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Will rising gas prices give people an incentive to use public transportation?

Asked at Hastings, 1900 W. 23rd St. on March 5, 2005

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Photo of Monica Istas

“Somehow I kind of doubt it. Most people pay whatever gas costs so they don’t have to bother with riding the bus.”

Photo of Jim Coop

“No, I don’t think it will affect people. I live out in the country and I’m pretty sure I’m not going to think twice.”

Photo of Fedro Dillon

“I doubt it very seriously. People are generally lazy these days. They don’t even want to walk from their house to the bus stop.”

Photo of John Conard

“No, I don’t think so. It would probably have to get up to about $3 a gallon before people would start using it.”

Comments

muteboy13 9 years, 5 months ago

I payed good money for my SUV and have no problem kickin' over some more $ to keep it from being thirsty. I see little difference in the smog emitted from my vehicle and the acid saturated stink of people who refuse to shower and that are in dire need of attention. Peace.

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Hong_Kong_Phooey 9 years, 5 months ago

What I find funny is that people are more than willing to pay $4 for a drink at a bar which, if you took out all the ice they put in the glass, would only be about half full, but they bitch if a friggin' GALLON of gasoline goes above $1.85... nice priorities...

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lunacydetector 9 years, 5 months ago

only a very 'out of touch with reality' type person would think rising gas prices will get people to take the bus. only in a fantasyland.

unfortunately, the birkenstock wearing, long haired, salvation army clothed, apartment dwelling, bicycle riding kooks who control this town will hope and would pray (if they believed in a god), that higher gas prices will force people into public transportation - but society as a whole enjoys the freedom of driving their own cars, trucks, or SUV's, as opposed to putting their life on hold in order to wait and ride for the sake of taking public transportation.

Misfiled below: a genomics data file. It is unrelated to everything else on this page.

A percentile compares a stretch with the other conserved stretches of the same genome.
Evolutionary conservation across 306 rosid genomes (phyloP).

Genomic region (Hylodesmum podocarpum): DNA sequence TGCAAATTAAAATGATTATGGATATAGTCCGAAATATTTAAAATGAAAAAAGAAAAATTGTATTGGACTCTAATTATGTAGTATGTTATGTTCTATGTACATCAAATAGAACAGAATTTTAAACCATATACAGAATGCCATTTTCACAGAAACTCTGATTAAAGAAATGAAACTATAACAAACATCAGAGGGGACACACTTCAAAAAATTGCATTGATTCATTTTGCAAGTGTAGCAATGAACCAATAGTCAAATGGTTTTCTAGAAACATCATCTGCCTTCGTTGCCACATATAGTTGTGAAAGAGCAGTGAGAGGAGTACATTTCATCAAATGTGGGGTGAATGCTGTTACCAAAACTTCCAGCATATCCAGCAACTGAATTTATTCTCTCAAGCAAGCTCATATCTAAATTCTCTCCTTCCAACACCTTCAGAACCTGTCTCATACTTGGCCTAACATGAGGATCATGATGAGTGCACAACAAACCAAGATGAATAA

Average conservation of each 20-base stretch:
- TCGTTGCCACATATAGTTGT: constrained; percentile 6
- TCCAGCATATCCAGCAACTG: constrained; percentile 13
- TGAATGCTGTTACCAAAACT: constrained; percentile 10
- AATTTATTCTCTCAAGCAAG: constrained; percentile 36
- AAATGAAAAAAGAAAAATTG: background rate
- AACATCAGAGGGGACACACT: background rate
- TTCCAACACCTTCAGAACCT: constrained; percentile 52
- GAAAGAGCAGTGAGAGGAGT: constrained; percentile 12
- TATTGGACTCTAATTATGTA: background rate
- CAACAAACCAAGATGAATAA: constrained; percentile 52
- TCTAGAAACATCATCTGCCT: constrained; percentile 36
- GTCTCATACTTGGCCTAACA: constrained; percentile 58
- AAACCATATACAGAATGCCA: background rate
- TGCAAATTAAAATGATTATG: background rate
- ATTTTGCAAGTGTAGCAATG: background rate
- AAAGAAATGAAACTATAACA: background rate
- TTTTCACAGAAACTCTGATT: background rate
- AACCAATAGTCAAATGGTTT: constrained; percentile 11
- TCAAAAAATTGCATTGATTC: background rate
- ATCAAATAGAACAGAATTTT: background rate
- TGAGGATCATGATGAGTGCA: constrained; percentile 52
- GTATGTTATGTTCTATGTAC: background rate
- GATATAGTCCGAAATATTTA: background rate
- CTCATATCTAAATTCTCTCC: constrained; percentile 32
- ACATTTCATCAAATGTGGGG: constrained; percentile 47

in other words, anyone will spend a dollar's worth of gas and drive their own car to get across town instead of 50 cents to ride a smelly environmentally unfriendly time wasting bus.

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Richard Heckler 9 years, 5 months ago

Some people will bite the bullet and ride the bus more. Children love riding the bus.

When the reason for rising prices is short supply...how can that be? Is it manipulation of the market? We will likely see another spike about summer vacation time. Yet people in america fail to challenge the oil giants and the government for what reason I'll never understand.

Choosing other means of transportation for a longer period of time will get the attention of the over paid CEO's. Feet/legs, bus, car pooling, Vespa's, bicycles, electric scooters obviously there are many choices. The Toyota Prius is comfy and very quiet at 70mpg it would be a wise choice. People might consider parking their gas hogs and buy a Prius for everyday short distance driving.

Also the city should consider buses that burn fuel more efficient even it it meant downsizing. At the same time if more folks left their cars at home using the bus would do much for cleaner air and huge profits for the oil giants.

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kansas 9 years, 5 months ago

No, I really don't think so. People love their cars! And they love the freedom associated with cars! As a matter of fact, just before I sat down in front of my computer just now, I was out on my front lawn doing some light yard work, and some guy in a nice, bright red, fairly new Corvette zipped right past me. Now do you think that guy cares about the price of gas?? You think he would ever be caught dead sitting on a public transit bus?? I don't!

But, whatever! To each his own, I guess!

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snoozey 9 years, 5 months ago

Are people really allowed to use the T bus? How come its always empty? Why am I paying for it ? Who is making money from it ?

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jonas 9 years, 5 months ago

The T-lift itself is used for disabled riders, and provides door to door service for people who qualify for it. It's funded by the city, and reimbursed, though only partially, through it's ridership. The transit service itself can be used by anybody, but the reason that it's ridership is less than full is because the only way people will use public transportation is if the inconvenience of doing so is less than the inconvenience of driving. The paltry traffic this town has is not enough to convince anyone to use public transportation, unless they don't own a car or can't afford to pay for that much gas.

kansas: The freedom of cars is only part of it. The other is the percieved loss of status that would come from having to ride the bus. After all, that's what poor people do.

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WorldCitizen 9 years, 5 months ago

I am a regular T-rider, not "poor," but careful with my budget. Even when gas prices were lower than they are now, it cost less to ride the bus than to use my car--taking into account the total cost of owning and operating a car. I am grateful for the T both because of financial reasons and the freedom from negotiating traffic and searching for parking places. My experience is that of very clean, pleasant buses and courteous, knowledgeable drivers. Thank you.

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